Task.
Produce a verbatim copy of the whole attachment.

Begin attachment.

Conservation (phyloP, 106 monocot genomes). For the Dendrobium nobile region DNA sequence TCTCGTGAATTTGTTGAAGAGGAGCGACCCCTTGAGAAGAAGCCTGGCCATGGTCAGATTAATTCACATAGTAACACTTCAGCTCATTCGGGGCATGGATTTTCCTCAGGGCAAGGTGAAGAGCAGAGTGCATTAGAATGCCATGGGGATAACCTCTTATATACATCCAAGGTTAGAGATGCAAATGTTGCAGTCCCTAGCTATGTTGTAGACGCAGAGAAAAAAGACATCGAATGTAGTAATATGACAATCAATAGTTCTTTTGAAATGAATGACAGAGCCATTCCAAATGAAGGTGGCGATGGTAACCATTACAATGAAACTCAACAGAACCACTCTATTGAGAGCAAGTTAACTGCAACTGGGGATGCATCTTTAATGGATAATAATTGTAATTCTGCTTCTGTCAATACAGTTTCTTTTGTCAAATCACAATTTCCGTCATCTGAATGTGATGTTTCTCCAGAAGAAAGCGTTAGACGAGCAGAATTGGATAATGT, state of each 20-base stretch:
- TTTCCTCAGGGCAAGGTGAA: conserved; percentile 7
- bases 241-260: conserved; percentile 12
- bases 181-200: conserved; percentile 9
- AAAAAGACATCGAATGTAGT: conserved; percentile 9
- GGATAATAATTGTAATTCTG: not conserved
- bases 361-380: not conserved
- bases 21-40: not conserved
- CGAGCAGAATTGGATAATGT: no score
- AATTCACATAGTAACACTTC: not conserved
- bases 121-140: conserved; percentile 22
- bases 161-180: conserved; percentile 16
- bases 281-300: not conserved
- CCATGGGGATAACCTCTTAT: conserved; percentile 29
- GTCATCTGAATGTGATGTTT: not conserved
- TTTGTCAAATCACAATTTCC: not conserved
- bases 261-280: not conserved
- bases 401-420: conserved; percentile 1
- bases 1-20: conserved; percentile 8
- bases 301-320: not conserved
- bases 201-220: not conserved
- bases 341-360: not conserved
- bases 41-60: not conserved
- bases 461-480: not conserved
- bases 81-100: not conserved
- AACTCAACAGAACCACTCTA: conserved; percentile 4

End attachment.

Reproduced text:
Conservation (phyloP, 106 monocot genomes). For the Dendrobium nobile region DNA sequence TCTCGTGAATTTGTTGAAGAGGAGCGACCCCTTGAGAAGAAGCCTGGCCATGGTCAGATTAATTCACATAGTAACACTTCAGCTCATTCGGGGCATGGATTTTCCTCAGGGCAAGGTGAAGAGCAGAGTGCATTAGAATGCCATGGGGATAACCTCTTATATACATCCAAGGTTAGAGATGCAAATGTTGCAGTCCCTAGCTATGTTGTAGACGCAGAGAAAAAAGACATCGAATGTAGTAATATGACAATCAATAGTTCTTTTGAAATGAATGACAGAGCCATTCCAAATGAAGGTGGCGATGGTAACCATTACAATGAAACTCAACAGAACCACTCTATTGAGAGCAAGTTAACTGCAACTGGGGATGCATCTTTAATGGATAATAATTGTAATTCTGCTTCTGTCAATACAGTTTCTTTTGTCAAATCACAATTTCCGTCATCTGAATGTGATGTTTCTCCAGAAGAAAGCGTTAGACGAGCAGAATTGGATAATGT, state of each 20-base stretch:
- TTTCCTCAGGGCAAGGTGAA: conserved; percentile 7
- bases 241-260: conserved; percentile 12
- bases 181-200: conserved; percentile 9
- AAAAAGACATCGAATGTAGT: conserved; percentile 9
- GGATAATAATTGTAATTCTG: not conserved
- bases 361-380: not conserved
- bases 21-40: not conserved
- CGAGCAGAATTGGATAATGT: no score
- AATTCACATAGTAACACTTC: not conserved
- bases 121-140: conserved; percentile 22
- bases 161-180: conserved; percentile 16
- bases 281-300: not conserved
- CCATGGGGATAACCTCTTAT: conserved; percentile 29
- GTCATCTGAATGTGATGTTT: not conserved
- TTTGTCAAATCACAATTTCC: not conserved
- bases 261-280: not conserved
- bases 401-420: conserved; percentile 1
- bases 1-20: conserved; percentile 8
- bases 301-320: not conserved
- bases 201-220: not conserved
- bases 341-360: not conserved
- bases 41-60: not conserved
- bases 461-480: not conserved
- bases 81-100: not conserved
- AACTCAACAGAACCACTCTA: conserved; percentile 4